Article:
The Moral Omnivore - Why I eat meat

July 3, 2016

I don’t feel guilty killing (some, and a very very few) chooks to eat. I do feel guilty eating a battery hen or other animals killed in a slaughterhouse.

 

I am a moral omnivore.  I try to only eat meat that  is an essential part of the ecosystem, like my backyard orchard fed chooks, or that are feral, like the goats that are turning the rainforest gullies here into orange eroded clay desert, and their numbers desperately need to be reduced. If they have to be killed- and there is too much meat for the foxes, goannas, eagles and other meat eaters that share this land with me- then I’ll eat some of the meat too, instead of letting it rot so badly it may pollute the ground or water system . In both cases, I only eat meat if animals have been killed instantly, with no fear beforehand. You need to be able to shoot a lemon off a tree by it’s stem  ie have a most steady an accurate hand before I’ll let you use a firearm on my territory.  (I also eat any food that has been cooked and served to me with love, no matter what it contains, unless it’s likely to kill me.)

 

I believe that eating backyard chooks is the best way of efficiently using the land to produce food. The chooks eat scraps and weeds and pests and I eat the chooks. No more land is taken up than if I only grew veg or fruit or cereal crops. Backyard animals don’t take up room; they simply occupy a niche in the ecosystem.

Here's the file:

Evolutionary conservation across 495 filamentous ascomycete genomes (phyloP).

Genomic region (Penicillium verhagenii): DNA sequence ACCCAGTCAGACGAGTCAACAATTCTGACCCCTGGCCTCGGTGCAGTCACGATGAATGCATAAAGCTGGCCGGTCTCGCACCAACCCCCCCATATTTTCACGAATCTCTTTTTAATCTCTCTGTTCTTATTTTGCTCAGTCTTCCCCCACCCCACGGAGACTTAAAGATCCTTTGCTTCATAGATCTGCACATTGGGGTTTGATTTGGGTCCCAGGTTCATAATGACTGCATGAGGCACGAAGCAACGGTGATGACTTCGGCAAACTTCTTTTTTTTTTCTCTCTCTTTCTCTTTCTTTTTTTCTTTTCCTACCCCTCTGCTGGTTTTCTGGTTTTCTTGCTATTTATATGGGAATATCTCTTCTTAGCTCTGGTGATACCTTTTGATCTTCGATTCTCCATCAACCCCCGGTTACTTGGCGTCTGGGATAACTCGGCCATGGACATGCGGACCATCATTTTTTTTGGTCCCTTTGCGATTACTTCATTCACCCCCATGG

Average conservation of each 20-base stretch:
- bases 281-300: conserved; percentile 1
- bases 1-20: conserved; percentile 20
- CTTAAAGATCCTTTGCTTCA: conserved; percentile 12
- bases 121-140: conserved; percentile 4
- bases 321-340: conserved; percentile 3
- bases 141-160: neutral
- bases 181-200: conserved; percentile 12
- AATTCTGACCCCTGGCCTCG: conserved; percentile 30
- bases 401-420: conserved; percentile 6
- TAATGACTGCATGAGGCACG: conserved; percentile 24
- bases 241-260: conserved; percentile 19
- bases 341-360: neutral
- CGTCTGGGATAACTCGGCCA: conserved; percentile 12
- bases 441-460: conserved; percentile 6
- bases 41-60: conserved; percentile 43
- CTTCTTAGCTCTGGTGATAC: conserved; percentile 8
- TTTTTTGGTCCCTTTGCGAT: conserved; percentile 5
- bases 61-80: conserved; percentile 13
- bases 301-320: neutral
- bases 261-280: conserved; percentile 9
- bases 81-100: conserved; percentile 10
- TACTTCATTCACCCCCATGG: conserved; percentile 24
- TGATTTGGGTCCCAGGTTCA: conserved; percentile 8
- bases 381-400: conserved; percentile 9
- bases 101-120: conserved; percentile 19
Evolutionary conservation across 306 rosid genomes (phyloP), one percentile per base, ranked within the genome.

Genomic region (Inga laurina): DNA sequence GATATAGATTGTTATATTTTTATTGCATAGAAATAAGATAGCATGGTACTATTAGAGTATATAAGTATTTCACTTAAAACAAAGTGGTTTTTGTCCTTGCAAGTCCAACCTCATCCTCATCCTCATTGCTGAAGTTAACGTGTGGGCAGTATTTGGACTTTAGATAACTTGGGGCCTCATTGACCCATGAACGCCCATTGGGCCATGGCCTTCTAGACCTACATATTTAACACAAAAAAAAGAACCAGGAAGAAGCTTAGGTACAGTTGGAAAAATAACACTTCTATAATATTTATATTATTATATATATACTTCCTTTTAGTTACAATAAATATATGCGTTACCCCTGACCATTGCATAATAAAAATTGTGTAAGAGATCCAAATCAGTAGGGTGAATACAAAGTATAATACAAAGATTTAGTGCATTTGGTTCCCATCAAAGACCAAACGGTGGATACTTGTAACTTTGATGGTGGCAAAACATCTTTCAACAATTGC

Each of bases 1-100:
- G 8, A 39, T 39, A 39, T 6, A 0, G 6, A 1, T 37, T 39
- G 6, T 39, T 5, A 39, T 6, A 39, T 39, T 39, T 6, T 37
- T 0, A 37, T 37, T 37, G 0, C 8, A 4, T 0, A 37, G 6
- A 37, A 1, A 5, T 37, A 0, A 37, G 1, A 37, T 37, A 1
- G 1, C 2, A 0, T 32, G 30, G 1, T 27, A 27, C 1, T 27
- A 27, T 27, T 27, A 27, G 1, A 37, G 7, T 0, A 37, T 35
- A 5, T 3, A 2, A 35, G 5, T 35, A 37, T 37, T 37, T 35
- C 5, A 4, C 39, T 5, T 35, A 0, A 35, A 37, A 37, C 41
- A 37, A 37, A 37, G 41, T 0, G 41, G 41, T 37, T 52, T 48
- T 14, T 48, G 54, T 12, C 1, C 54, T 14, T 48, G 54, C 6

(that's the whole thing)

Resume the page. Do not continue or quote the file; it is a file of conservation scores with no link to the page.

If I were to consume the calories in rice or wheat that I get from my chooks, my needs would take up even more of the world’s space. And while rice and wheat and vegetable monocultures don’t directly kill animals, they do take up space where animals might live and feed. This indirect destruction is just as cruel and reprehensible. I advocate three-tier growing: trees and climbers above, veg and small bushes below, and small animals to wander round and eat the residues. Small backyard animals – which eat scraps and pests, take up no extra room and need almost no extra feeding – are one of the ecologically most sound  and most moral ways of eating.

 

Which is a long way around to say: here are two chicken soup recipes, suitable for making with surplus young roosters or every elderly chooks, or your own moral choice of meat.

 

 

 

 

 

 

 

 

 

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